Step 3: After getting permission, fix the problem.
Step 4: Enjoy the coffee or free room-nights.
Step 5, required in some countries :( : Pay self-employment taxes on value of bartered goods.

Step 6: Use reference to get a better job than the one you have :)

Re:Barter consulting time for services (1)

peacefinder (469349) | more than 7 years ago | (#16409963)

Excellent idea. For Step 1, I suggest looking at this comment. [slashdot.org]

Of course, it may be that the AP already supports QoS and it just needs to be configured. If not, running OpenBSD's PF as a bridge on a Soekris 4801 [soekris.com] (or equivalent low-power box) with compact flash for mass storage would allow him (with the owner's permission) to place it upstream of the access point and forget about it. The whole thing is US $300-$400 plus time.

(It could be done even cheaper on a salvaged old computer, of course, but the reliability would be lower and power consumption much higher.)

um, I'm a little supprised... (2, Informative)

josepha48 (13953) | more than 7 years ago | (#16409069)

.. that you are asking that in public. What you are asking to do is possibly against the computer abuse and fraud act. You are asking to disrupt someone elses connection by 'hacking/cracking' thier traffic.

I'd suggest you go to the front desk and tell them that you are having problems with the wireless. That you are staying in this hotel because they have internet access. I'd suggest that you tell them someone needs to look into the situation or move you to another hotel. Tell them that you suspect that someone is doing something against the law ( I know running bit torent is not against the law ) and taking up all the bandwidth. Who knows you can drop in the comment, I think that someone is running an unlawful site and allowing people to download pirated movies and that the MPAA and RIAA may come after the hotel and sue them. That would get their attention.

Complaining often works!

Re:um, I'm a little supprised... (1)

arglesnaf (454704) | more than 7 years ago | (#16409281)

I actually already have complained. See this post [slashdot.org] I've been living in this hotel for the past 7 months and they know they have a problem and are powerless to fix it. They know one or two guests ruin the connection for everybody, but their outsourced wireless provider isn't fixing things. The Hospital has the same problem. Both are supportive of the idea of interrupting the bandwidth hogs to use the connection. (I actually consult for the Hospital security dept, they can't get the outsourced wireless provider to do anything about it, and would like to deploy whatever solution I come up with.)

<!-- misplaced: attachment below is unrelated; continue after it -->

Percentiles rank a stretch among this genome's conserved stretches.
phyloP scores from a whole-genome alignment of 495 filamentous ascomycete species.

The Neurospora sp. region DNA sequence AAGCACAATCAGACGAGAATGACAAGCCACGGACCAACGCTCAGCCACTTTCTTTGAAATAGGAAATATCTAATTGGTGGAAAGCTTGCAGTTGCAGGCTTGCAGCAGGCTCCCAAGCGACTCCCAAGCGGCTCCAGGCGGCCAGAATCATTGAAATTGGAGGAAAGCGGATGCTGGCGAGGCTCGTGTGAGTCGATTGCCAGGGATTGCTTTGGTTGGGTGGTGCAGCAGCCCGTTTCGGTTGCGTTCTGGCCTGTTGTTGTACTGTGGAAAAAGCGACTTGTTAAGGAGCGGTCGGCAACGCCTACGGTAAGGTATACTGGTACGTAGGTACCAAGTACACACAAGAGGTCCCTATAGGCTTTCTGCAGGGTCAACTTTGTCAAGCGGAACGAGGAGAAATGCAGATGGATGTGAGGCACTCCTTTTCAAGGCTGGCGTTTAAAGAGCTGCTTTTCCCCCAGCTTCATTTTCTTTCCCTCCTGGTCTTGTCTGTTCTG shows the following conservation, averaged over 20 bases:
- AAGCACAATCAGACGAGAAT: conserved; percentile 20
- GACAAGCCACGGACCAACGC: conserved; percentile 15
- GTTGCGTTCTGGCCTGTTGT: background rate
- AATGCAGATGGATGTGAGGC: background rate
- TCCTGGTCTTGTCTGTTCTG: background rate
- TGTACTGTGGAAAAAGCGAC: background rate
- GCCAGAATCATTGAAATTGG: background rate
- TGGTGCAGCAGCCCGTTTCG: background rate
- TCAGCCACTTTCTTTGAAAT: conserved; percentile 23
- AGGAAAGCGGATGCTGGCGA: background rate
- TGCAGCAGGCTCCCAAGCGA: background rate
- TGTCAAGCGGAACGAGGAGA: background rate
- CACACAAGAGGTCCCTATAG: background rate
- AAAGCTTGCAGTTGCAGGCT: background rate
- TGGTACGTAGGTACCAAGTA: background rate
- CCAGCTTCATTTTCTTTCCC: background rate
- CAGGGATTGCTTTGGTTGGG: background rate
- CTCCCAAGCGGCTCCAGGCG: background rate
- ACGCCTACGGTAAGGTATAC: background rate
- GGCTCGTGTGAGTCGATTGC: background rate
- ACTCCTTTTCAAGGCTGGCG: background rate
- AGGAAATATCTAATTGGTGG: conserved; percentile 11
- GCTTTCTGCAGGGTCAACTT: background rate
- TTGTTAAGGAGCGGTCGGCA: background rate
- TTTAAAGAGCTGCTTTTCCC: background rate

Re:um, I'm a little supprised... (0)

Anonymous Coward | more than 7 years ago | (#16410137)

Why have you been living in a hotel for 7 months? You would have been much better off to get a 6-month lease on an apartment.

Re:um, I'm a little supprised... (0)

Ginger Unicorn (952287) | more than 7 years ago | (#16410379)

because he's alan partridge. the next slashdot submission will be "how do you make pornography come on my tv?" or "does anyone fancy a drink?"

Re:um, I'm a little supprised... (1)

LurkerXXX (667952) | more than 7 years ago | (#16410863)

Well if you are a security consultant, than you should know some network security guys. Ask them and I'm sure one of them would be happy to consult or point out a consultant who could fix them right up. If they can't get permission to replace the wireless equipment they have, but you have physical access to the wireless access points and the central tie-in to the cable/dsl/T1 or whatever, drop in an IP-less OpenBSD machine between them, and have it throttle the users.

*chuckle* (3, Interesting)

TrebleJunkie (208060) | more than 7 years ago | (#16409193)

...ya bitch about The Next Guy hogging your bandwidth, and yet most of you clamour for "Net Neutrality."

Irony.... glooooorious irony.

not that simple (1)

Chirs (87576) | more than 7 years ago | (#16409471)


Comparing a coffee shop or hospital to an ISP is a bit much, don't you think?

The ISP has common-carrier status. They have regulations that assume they are neutral and treat all traffic equally, in return for various benefits. Also, in many cases there is no real competition. If the ISP decides to go non-neutral, there really isn't any way around it.

If there were many local ISPs, each with a different set of bandwidth rules, and they actually *advertised* those rules and charged a fair price for the various options, I suspect most people would be satisfied. However, as it is, most places only have one or two high speed providers, which really isn't enough competition for that sort of scenario.

A non-neutral wifi connection in a coffee shop is a whole different ballgame. They are offering it as either a free or paid service, and the terms on which they offer it are completely up to them. If they guarantee each customer a certain amount of bandwidth, or preferentially allow email, shell, and web traffic while throttling bulk downloads, I suspect that many of their customers would be happier. They could even advertise it...and the bulk downloaders could then go somewhere else or live with reduced speeds.

Chris

Re:*chuckle* (2, Informative)

bucky0 (229117) | more than 7 years ago | (#16410285)

That would be really ironic and funny if that was the argument against NN at all.